From reducing visitor impact at fragile sites to creating a scientific record of conditions at a moment in time, as well as educating both young people and adults, there seems little question that Virtual Heritage and visualisation platforms have great value. Behind these systems, however, come vast meshes, model files, animations, and multimedia presentations. The challenge quickly becomes how to store, manage, and share such large repositories and platforms and make them useful beyond their initial needs. The Flaminia project is a clear example of how 3D contents and data can be transformed, optimised and re-used to allow the preservation of the information in the long term. This project was developed by a consolidated multi-disciplinary laboratory, the Virtual Heritage Lab (ITABC – CNR), which embraced the re-use of the data and the migration of the original application from the previous platform (Virtools) to the new one (Unity 3D). However, the migration of data and the development of platforms that exploit the most innovative technologies and software can be difficult to accomplish, owing to a lack of resources or a loss of interest in the continuation of the project by its stakeholders. To give an example from the Italian context, in a recent study aimed at presenting a recently funded trans-national network of virtual museums (V-Must project), Sofia Pescarin (2013) showed that in the years 1998 to 2008 there was a substantial increase in the number of Virtual Museums in Italy, which was not accompanied by strategies for maintaining, accessing and re-using the datasets from these museums. Thus, in a sample of 40 virtual museums, only 50% are still accessible. The main reasons behind the lack of specific strategies for maintaining the visualisation platforms relate to the dichotomy between platform designers and developers and platform maintainers. The latter are usually people with insufficient technical expertise, which, when combined with the lack of economic resources, makes it difficult to set a long-term plan for these 3D systems. For this reason, even though the ADS 3D viewer is at an initial stage and its longevity cannot be assessed, we believe that this project potentially represents a good example of long-term infrastructure for the following reasons:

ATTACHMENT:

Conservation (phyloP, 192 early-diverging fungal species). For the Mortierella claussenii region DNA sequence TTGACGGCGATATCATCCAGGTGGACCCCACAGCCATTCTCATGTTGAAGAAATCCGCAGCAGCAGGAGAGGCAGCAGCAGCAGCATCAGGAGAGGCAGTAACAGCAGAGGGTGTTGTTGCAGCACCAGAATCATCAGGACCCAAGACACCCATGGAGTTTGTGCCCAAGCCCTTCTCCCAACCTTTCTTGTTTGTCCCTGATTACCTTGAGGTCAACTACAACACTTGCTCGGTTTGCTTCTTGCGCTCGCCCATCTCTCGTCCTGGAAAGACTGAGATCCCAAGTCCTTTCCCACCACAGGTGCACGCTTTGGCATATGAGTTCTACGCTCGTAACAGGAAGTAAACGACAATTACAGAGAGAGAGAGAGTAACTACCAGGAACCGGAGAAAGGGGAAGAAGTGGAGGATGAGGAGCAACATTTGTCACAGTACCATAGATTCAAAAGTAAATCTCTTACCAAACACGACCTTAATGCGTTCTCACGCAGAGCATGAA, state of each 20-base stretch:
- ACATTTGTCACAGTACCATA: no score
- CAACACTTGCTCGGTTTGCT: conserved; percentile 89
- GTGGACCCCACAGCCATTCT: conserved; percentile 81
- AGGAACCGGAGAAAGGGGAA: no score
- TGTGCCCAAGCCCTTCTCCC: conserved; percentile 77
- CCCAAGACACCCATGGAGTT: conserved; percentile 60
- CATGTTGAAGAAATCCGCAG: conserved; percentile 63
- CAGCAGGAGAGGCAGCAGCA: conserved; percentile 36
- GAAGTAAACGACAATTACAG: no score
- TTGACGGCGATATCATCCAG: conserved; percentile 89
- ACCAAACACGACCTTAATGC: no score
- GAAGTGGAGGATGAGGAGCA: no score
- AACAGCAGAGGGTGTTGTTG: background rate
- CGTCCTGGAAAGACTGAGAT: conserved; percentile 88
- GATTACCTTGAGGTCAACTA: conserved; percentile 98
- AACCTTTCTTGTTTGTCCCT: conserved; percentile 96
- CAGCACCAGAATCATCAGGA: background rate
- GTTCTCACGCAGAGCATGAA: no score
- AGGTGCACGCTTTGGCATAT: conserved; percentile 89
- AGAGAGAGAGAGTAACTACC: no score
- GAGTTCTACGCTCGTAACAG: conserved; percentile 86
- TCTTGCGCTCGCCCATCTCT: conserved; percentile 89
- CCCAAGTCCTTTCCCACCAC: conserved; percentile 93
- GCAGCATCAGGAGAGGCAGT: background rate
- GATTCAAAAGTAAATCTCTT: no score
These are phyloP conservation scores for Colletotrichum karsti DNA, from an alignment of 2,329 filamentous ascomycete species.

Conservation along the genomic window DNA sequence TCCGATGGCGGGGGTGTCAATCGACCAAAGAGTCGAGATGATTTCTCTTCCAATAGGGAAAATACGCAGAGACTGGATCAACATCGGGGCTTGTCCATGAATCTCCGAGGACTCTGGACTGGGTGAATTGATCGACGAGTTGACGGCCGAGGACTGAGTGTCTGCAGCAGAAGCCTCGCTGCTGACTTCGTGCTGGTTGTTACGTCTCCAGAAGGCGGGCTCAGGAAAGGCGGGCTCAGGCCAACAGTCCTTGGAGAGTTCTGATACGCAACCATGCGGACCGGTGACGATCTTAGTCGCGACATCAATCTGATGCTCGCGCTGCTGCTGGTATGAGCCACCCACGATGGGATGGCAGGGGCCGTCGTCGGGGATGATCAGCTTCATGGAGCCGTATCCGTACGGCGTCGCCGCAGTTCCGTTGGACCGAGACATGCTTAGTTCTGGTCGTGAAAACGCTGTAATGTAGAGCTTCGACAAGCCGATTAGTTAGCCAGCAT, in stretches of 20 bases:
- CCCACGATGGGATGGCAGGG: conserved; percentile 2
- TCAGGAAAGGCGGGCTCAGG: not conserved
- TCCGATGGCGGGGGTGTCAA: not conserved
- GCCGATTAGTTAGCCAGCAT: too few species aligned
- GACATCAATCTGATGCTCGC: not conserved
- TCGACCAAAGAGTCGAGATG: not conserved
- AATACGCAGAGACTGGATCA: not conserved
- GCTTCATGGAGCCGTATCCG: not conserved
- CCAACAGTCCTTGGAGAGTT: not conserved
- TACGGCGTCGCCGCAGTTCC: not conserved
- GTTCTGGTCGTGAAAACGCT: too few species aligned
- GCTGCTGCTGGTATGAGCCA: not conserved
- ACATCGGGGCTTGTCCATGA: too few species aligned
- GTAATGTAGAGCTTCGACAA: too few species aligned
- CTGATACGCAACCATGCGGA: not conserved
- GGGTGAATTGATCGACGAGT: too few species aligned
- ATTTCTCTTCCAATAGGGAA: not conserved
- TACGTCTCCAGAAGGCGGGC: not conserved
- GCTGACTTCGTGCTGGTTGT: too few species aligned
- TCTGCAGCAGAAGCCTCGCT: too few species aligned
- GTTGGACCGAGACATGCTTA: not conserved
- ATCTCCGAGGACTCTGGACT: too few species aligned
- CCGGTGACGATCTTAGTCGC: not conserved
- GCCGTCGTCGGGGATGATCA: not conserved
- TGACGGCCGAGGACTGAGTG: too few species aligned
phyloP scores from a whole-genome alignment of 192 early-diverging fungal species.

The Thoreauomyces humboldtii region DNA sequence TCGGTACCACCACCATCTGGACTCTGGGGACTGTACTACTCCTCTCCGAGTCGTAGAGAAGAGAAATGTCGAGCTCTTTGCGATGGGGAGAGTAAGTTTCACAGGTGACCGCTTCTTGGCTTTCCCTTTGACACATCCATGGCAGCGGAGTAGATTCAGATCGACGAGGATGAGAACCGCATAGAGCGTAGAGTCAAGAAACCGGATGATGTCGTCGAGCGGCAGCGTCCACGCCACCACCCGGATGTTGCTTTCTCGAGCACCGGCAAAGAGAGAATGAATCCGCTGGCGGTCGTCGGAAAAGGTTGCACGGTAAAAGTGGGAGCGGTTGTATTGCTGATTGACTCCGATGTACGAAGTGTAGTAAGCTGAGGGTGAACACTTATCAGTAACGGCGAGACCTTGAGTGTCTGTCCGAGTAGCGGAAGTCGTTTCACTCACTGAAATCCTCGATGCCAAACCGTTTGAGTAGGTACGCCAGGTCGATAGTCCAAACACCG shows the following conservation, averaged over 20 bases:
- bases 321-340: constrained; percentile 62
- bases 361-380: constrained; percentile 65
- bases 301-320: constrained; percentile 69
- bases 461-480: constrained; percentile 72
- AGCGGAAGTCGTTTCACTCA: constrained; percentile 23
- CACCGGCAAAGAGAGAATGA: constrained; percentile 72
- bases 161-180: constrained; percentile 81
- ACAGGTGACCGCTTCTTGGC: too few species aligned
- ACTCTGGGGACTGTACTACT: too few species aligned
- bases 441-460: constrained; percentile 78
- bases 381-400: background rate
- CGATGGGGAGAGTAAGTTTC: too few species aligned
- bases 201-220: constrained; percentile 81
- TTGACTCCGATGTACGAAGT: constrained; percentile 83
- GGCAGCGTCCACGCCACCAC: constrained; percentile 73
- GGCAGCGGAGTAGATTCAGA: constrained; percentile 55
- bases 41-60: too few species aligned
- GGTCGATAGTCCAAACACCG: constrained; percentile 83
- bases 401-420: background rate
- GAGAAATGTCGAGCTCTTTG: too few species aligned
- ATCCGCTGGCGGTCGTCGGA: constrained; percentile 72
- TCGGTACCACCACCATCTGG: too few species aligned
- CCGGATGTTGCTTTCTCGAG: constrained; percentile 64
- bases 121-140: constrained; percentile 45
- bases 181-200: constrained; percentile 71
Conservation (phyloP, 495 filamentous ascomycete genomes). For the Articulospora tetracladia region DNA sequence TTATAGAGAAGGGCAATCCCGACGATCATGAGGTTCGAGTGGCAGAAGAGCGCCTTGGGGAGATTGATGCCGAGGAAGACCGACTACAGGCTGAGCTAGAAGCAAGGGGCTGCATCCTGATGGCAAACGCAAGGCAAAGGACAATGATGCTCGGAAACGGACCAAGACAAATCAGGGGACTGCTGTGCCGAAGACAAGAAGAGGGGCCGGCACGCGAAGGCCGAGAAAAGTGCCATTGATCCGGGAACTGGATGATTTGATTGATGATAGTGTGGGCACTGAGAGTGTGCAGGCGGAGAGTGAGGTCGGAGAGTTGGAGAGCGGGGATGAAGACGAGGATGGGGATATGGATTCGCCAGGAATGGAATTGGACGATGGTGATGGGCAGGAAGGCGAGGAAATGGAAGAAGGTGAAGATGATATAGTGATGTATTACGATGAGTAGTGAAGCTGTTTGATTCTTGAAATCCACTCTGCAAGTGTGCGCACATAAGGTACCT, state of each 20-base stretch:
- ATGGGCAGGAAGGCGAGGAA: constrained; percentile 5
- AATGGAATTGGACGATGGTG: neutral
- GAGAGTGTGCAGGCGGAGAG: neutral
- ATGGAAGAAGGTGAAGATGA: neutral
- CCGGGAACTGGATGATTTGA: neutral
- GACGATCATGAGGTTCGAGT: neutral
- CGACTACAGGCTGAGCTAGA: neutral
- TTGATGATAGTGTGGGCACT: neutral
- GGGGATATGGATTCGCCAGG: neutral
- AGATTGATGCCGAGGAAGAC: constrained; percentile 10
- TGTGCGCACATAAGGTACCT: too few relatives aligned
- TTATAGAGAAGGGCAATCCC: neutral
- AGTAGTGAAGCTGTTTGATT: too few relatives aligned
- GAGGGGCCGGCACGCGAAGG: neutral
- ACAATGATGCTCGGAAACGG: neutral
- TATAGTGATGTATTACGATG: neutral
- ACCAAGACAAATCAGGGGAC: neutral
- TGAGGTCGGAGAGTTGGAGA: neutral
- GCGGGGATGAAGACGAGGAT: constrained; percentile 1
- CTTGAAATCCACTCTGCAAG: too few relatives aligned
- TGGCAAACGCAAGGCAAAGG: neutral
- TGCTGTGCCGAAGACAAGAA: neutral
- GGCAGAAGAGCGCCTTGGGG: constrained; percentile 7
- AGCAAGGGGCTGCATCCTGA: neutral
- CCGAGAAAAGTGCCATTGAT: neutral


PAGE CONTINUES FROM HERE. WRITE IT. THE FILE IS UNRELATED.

1. The code used for the development of the platform is open and reusable for future implementations;
  2. The integration of the viewer within the ADS repository increases the possibilities of its durability;
  3. The designers and developers of the infrastructure will be also responsible for its maintenance.

As we envisage ongoing research regarding the use of 3D visualisation systems in archaeology and heritage studies, we wish to stress the importance of evaluating these systems. This article has described several methods of evaluation as well as proposing novel methods of assessment that take into account cognitive aspects of human–object interaction in the virtual world. While most of the evaluations done to date have focused on summative assessments of the platforms, we believe that an efficient protocol for the design and development of 3D visualisation systems should incorporate formative, mid-term and summative evaluations. These should accommodate cognitive aspects of human–object interaction (e.g. perception, sense of presence, embodiment, etc.), usability, and how these platforms can contribute to learning processes as well as collaborative research.